Bond Market Math (Part 1)

How can bond buyers make money?

Since 1981 bond investors have had the wind at their backs. Not only could they collect their periodic coupon payments, but as rates fell the market value of their bonds would rise. If investors wanted to, they could sell 10-year bonds 5 years after buying them and usually pocket a nice capital gain.

In spite of periodic sell-offs, outperforming an index was fairly simple: go long. Lower discount rates would cover a multitude of errors. The rising tide of lower rates would deliver market value gains that would outweigh any errant security selection.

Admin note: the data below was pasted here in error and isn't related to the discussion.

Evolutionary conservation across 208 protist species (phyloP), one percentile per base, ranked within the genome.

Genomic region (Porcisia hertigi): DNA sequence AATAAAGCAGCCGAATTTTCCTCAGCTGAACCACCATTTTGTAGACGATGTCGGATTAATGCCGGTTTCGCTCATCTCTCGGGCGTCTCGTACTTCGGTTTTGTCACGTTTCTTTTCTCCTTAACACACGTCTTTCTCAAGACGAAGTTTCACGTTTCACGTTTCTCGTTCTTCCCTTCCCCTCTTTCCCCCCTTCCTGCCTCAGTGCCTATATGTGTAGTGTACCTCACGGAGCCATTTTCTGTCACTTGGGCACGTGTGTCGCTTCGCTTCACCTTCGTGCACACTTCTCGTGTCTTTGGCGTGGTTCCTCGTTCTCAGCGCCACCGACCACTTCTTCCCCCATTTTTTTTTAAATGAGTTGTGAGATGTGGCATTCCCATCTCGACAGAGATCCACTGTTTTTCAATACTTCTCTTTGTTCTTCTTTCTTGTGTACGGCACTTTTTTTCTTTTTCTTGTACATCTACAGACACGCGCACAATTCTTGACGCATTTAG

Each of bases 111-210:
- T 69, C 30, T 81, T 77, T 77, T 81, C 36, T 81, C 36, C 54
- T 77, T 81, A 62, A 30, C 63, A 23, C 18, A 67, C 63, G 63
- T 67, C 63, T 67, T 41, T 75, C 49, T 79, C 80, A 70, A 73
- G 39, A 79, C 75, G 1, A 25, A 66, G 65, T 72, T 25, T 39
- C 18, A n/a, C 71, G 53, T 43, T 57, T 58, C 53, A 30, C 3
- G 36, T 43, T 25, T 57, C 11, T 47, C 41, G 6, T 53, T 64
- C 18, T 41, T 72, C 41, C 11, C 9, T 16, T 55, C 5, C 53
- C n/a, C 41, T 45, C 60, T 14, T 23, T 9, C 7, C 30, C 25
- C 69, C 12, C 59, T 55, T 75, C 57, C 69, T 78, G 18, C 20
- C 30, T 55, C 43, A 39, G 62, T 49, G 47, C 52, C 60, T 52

But those days are over. Economic growth is rebounding around the world. Europe is emerging from recession; Japan is reflating; China is moving into the second year of its five-year-plan, and the US economy continues to grow in spite of Washington’s follies. Inflation expectations are muted for now, but with global central banks brimming with reserves, the risk is now be towards higher inflation. There is still much that we do not understand about the global economy.

So be ready, investors. The arc of the bond universe is long, but it now bends towards higher rates.

Douglas R. Tengdin, CFA

Chief Investment Officer

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